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Thread: Data Recovery and Disk Management

  1. #1

    Default Data Recovery and Disk Management

    I am new to Linux especially Suse Linux. I installed Suse Linux 12.2 on
    a computer. I am a Windows and Apple guy. So, be gentle with me. I
    have two questions regarding Disk Management and Recovery software. Keep
    in mind, I am a GUI interface guy. I am not a command line, DOS like
    person. I like the look and feel of icons and using the mouse.

    1. Disk Management, I am looking for a GUI interface disk manager
    similar to what you would find on a Windows computer. Any suggestions
    on a Disk Manager? I want to create, delete, and resize partitions.

    2. Recovery Software, I need a good recovery software or tool to
    recover files and documents from a second hard drive. Again, it has to
    have a GUI interface. In the Windows world, we have all kinds of
    Recovery software at our disposal. In the Linux world, is there really
    good recovery software?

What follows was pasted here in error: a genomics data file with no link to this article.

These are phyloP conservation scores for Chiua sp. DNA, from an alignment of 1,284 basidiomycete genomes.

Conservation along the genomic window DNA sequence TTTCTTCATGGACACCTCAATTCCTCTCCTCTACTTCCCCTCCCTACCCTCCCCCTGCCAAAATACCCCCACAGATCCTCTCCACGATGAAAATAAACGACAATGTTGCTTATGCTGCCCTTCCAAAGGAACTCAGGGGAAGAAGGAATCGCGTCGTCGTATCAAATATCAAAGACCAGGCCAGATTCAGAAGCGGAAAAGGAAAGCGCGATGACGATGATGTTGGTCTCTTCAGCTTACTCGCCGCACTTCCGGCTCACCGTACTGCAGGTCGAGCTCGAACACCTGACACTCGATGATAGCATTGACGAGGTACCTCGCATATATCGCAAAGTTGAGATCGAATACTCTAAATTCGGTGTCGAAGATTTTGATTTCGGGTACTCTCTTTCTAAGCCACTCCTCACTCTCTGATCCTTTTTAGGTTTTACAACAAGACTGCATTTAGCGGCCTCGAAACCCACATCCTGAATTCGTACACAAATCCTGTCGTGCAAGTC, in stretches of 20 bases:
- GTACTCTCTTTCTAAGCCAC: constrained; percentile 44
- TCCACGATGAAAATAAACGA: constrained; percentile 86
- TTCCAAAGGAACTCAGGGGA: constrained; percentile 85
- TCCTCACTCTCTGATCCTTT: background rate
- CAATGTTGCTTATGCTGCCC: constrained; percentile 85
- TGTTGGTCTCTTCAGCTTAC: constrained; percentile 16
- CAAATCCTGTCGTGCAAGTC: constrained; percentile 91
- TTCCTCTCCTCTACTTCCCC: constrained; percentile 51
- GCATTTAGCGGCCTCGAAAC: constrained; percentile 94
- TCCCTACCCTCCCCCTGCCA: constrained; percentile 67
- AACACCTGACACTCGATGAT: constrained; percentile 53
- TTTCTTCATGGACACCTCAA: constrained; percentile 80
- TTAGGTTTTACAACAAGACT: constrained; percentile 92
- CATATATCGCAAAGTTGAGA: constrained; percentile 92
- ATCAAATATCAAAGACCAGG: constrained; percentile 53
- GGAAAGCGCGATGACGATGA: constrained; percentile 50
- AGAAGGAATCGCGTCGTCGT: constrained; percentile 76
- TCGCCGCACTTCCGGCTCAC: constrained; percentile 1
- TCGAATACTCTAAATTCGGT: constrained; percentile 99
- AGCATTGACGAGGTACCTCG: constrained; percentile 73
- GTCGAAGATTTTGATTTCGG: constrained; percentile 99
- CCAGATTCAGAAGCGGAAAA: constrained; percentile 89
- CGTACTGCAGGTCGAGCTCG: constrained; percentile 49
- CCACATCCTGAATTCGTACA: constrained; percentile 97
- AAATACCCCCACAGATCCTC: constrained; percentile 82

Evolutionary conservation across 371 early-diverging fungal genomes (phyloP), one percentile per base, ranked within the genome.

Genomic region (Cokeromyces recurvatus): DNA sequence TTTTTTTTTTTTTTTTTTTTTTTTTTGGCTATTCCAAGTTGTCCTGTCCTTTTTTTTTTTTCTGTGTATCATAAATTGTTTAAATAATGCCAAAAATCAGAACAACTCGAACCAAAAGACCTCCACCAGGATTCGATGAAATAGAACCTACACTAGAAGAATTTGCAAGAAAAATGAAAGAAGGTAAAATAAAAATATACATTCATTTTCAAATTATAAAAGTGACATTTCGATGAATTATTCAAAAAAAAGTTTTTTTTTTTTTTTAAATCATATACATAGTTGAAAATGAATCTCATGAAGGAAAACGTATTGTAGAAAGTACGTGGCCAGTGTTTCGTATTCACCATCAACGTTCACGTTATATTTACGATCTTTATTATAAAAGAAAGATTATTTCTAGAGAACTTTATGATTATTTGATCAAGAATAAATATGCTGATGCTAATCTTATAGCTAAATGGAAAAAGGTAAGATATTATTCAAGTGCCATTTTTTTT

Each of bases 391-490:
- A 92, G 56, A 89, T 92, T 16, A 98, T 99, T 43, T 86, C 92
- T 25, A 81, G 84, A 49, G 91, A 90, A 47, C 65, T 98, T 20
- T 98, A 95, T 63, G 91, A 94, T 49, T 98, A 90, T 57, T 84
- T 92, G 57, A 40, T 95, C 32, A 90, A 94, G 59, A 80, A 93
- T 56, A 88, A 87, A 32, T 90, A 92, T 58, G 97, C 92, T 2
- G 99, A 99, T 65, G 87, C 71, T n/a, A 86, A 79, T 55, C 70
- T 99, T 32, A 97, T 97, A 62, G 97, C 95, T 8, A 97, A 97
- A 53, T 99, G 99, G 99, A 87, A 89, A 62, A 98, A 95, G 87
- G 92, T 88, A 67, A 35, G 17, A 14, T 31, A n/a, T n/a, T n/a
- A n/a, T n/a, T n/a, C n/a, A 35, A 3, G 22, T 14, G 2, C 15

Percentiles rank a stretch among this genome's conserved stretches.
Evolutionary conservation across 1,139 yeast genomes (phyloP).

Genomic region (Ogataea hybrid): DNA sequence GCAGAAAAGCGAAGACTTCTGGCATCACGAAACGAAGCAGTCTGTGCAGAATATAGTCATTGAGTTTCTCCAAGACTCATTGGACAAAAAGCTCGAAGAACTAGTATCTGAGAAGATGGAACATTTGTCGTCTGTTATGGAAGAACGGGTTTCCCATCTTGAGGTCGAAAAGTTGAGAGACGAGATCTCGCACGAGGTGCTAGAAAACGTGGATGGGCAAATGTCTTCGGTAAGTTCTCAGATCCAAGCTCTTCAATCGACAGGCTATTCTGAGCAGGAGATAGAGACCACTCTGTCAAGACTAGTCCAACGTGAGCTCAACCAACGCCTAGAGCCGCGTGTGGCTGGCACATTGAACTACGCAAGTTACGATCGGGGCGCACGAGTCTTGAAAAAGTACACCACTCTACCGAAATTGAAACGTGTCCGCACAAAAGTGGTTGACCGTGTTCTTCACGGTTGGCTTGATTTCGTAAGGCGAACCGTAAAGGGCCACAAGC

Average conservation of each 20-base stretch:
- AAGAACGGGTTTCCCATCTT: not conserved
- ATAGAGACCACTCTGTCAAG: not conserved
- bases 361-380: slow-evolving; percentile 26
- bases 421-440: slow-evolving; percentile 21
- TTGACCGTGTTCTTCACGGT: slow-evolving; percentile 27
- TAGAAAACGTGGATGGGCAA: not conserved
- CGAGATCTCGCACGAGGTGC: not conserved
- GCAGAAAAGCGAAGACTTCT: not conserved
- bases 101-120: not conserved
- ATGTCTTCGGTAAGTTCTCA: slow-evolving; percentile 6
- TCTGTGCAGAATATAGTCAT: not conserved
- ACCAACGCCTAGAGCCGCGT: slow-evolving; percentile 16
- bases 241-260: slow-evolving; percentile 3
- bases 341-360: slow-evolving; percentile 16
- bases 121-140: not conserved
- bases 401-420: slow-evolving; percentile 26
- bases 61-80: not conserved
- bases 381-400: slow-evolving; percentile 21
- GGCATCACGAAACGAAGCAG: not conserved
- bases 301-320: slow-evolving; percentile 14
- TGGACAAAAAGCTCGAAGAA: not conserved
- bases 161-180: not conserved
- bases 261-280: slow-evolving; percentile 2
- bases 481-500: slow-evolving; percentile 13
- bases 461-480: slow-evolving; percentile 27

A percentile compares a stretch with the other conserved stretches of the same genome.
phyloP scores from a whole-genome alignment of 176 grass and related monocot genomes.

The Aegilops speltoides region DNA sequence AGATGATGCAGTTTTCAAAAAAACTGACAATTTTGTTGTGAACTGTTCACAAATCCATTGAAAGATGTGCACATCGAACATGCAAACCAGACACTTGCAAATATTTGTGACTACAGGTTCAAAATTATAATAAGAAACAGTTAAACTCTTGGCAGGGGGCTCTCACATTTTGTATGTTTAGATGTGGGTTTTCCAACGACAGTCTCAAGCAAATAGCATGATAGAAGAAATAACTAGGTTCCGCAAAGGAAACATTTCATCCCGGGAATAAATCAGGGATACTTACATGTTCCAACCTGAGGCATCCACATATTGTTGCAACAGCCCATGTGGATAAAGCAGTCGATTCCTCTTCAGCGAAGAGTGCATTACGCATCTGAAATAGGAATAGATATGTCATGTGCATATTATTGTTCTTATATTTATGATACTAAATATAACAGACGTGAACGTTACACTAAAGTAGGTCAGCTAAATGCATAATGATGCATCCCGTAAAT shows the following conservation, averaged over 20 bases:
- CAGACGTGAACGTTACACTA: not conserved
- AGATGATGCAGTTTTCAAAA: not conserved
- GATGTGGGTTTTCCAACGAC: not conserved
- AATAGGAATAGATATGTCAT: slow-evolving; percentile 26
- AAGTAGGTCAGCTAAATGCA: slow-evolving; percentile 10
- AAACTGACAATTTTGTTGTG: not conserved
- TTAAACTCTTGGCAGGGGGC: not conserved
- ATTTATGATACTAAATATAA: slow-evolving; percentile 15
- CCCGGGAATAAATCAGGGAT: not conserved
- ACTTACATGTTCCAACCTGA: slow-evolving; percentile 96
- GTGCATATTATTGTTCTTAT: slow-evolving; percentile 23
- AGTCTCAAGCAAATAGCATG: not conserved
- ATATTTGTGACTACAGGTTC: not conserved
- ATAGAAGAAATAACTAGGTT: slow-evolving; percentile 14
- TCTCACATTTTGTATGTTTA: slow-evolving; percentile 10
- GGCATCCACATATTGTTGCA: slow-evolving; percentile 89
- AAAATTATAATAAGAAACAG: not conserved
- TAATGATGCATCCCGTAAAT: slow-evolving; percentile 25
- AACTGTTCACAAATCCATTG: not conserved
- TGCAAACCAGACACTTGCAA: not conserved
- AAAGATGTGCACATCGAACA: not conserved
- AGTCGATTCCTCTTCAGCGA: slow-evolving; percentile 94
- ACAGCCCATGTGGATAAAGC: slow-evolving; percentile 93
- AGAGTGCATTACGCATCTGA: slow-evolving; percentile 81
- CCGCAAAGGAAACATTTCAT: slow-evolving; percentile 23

Thanks,

    Philip

  2. #2
    Join Date
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    Default Re: Data Recovery and Disk Management

    Quote Originally Posted by jkbmjp1 View Post
    I am new to Linux especially Suse Linux. I installed Suse Linux 12.2 on
    a computer.
    Hello and welcome to the forum!

    I am not a command line, DOS like
    person.
    We got dos beat by a mile. The command line can be quite useful, but I certainly understand. No worries, openSUSE is a very gui friendly operating system. Though I should like to stress. Linux is not Windows and will not try to be.

    1. Disk Management, I am looking for a GUI interface disk manager
    similar to what you would find on a Windows computer. Any suggestions
    on a Disk Manager? I want to create, delete, and resize partitions.
    Default on openSUSE is the yast2 control centre. It includes a fantastic full featured partition tool. There are also alternatives such as gparted. Note most filesystems are not able to be modified unless they are unmounted. So some filesystem operations should be done from a live cd session.

    2. Recovery Software, I need a good recovery software or tool to
    recover files and documents from a second hard drive. Again, it has to
    have a GUI interface. In the Windows world, we have all kinds of
    Recovery software at our disposal. In the Linux world, is there really
    good recovery software?
    I have no idea. I only do important stuff like this with my own two hands, so someone else can answer there. Hope you get everything sorted, and again welcome.

  3. #3